Gwyn ap Nudd

Gwyn ap Nudd sometimes spelled Gwynn ap Nudd, stands as a significant figure in Welsh mythology, holding the title of king over the Tylwyth Teg, or “fair folk,” and ruler of the Welsh Otherworld, Annwn. His name translates to “Gwyn, son of Nudd,” reflecting his lineage.

Gwyn ap Nudd is a Lord of Annwn

We know from Culhwch and Olwen that Gwyn ap Nudd is a Lord of Annwn.

Gwynn the son of Nudd, whom God has placed over the brood of devils in Annwn, lest they should destroy the present race. He will never be spared thence.

Culhwch and Olwen

Also in the Life of St Collen he is mentioned as king of Annwn. Eventually he and his court are vanquished from Glastonbury Tor with the use of holy water by St. Collen.

And as he was one day in his cell, he heard two men conversing about Gwyn ab Nudd, and saying that he was king of Annwn and of the Fairies.

St. Collen and Gwyn ap Nudd

Gwyn ap Nudd’s Animal Companions

In the Dialogue of Gwyn ap Nudd and Gwyddno Garanhir his horse is called Carngrwn [Round-hoofed]. Despite this in Culhwch and Olwen we find out that the only horse that can carry Gwyn is Du, The Black One.

“Though thou get this, there is yet that which thou wilt not get. There is not a horse in the world that can carry Gwynn to hunt the Twrch Trwyth, except Du [The Black One], the horse of Mor of Oerveddawg.”

Culhwch and Olwen

This particular horse seems to be known elsewhere in the Welsh tradition, although with some variations in its name and ownership.

Three Horses who carried the Three Horse-Burdens:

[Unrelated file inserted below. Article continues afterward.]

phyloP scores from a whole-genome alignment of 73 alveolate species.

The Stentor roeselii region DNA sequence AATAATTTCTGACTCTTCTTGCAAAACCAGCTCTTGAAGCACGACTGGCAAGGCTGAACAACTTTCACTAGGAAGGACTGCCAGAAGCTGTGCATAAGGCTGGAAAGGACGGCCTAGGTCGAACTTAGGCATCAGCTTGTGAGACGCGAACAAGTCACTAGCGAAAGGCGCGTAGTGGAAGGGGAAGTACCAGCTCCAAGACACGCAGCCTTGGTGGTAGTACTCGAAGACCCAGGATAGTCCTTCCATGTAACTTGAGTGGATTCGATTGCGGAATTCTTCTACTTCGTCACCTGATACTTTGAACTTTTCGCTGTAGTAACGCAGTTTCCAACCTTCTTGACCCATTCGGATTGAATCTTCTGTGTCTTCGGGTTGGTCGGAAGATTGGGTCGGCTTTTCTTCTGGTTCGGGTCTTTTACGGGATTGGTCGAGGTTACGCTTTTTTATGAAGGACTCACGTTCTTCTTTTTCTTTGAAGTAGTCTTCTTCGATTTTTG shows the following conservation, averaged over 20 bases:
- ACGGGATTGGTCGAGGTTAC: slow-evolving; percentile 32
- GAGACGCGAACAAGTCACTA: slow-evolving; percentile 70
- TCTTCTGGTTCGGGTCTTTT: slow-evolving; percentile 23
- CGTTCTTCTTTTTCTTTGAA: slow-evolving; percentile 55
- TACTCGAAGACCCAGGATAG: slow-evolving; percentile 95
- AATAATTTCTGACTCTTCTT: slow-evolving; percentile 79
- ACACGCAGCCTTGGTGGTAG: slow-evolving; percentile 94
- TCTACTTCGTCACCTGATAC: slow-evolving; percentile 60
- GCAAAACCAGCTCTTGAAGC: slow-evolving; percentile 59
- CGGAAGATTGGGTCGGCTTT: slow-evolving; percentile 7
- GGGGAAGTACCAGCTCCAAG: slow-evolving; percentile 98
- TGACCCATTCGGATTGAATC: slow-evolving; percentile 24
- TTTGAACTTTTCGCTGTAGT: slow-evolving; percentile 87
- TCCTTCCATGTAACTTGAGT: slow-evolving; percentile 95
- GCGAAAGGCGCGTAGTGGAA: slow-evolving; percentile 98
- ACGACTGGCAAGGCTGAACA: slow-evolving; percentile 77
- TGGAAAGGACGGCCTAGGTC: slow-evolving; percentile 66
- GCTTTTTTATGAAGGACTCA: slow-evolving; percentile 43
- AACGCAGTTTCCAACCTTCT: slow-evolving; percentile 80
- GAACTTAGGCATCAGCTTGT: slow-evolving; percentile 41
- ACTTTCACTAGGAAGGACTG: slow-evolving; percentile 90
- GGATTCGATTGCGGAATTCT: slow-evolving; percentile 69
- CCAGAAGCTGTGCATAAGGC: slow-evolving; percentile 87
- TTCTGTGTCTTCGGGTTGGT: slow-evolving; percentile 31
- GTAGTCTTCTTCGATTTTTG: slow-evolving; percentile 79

Black Moro, horse of Elidir Mwynfawr, who carried on his back seven and a half people from Penllech in the North to Penllech in Môn. These were the seven people: Elidir Mwynfawr, and Eurgain his wife, daughter of Maelgwn Gwynedd, and Gwyn Good Companion, and Gwyn Good Distributor, and Mynach Naomon his counsellor, and Prydelaw the Cupbearer, his butler, and Silver Staff his servant, and Gelbeinevin his cook, who swam with his two hands to the horse’s crupper – and that was the half-person. Corvan, horse of the sons of Eliffer, bore the second Horse-Burden: he carried on his back Gwrgi and Peredur and Dunawd the Stout and Cynfelyn the Leprous(?), to look upon the battle-fog of (the host of) Gwenddolau (in) Ar(f)derydd. And no one overtook him but Dinogad son of Cynan Garwyn, (riding) upon Swift Roan, and he won censure and dishonour from then till this day. Heith, horse of the sons of Gwerthmwl Wledig, bore the third Horse-Burden: he carried Gweir and Gleis and Archanad up the hill of Maelawr in Ceredigion to avenge their father.

The Welsh Triads

Elidir Mwynfawr, a semi-legendary Coeling warlord of the Hen Gogledd who was supposed to have made a bid for the kingship of Gwynedd in the late sixth century.

The Black, from the seas famous,
The steed of Brwyn, betrayer of the country.

The Song of the Horses

‘The Black’ one of the Oceans, which is similar to the form found in the Troiedd Y Meirch or ‘Triads of the Horses’, although with a different owner.

This may be a “water horse” was originally a name given to the kelpie, a creature similar to the hippocamp, which has the head, neck and mane of a normal horse, front legs like a horse, webbed feet, and a long, two-lobed, whale-like tail.

The Family of Gwyn ap Nudd

Family ties connect Gwyn to prominent figures within Welsh mythology, including his father, Nudd/Ludd and his grandfather Beli Mawr, son of Manogan.

Notable among his siblings are Edern, a renowned warrior in Arthurian tales, and Owain ap Nudd, briefly mentioned in Geraint and Enid.

“This pleases me,” said Gwenhwyvar. And Arthur became surety for Edeyrn, and Caradawc the son of Llyr, Gwallawg the son of Llenawg, and Owain the son of Nudd, and Gwalchmai, and many others with them.

Geraint and Enid

And on the third day Geraint set forth, and many went with him. Gwalchmai the son of Gwyar, … and Edeyrn the son of Nudd.

Geraint and Enid

Gwyn ap Nudd & Culhwch and Olwen

In legend, Gwyn is entwined in the saga of Culhwch and Olwen, where he abducts Creiddylad from her betrothed, Gwythyr ap Greidawl, sparking a fierce conflict between the two adversaries. Following a brutal battle, Gwyn emerges victorious, leading to the tragic fate of Nwython and his son, Cyledr, at Gwyn’s hands.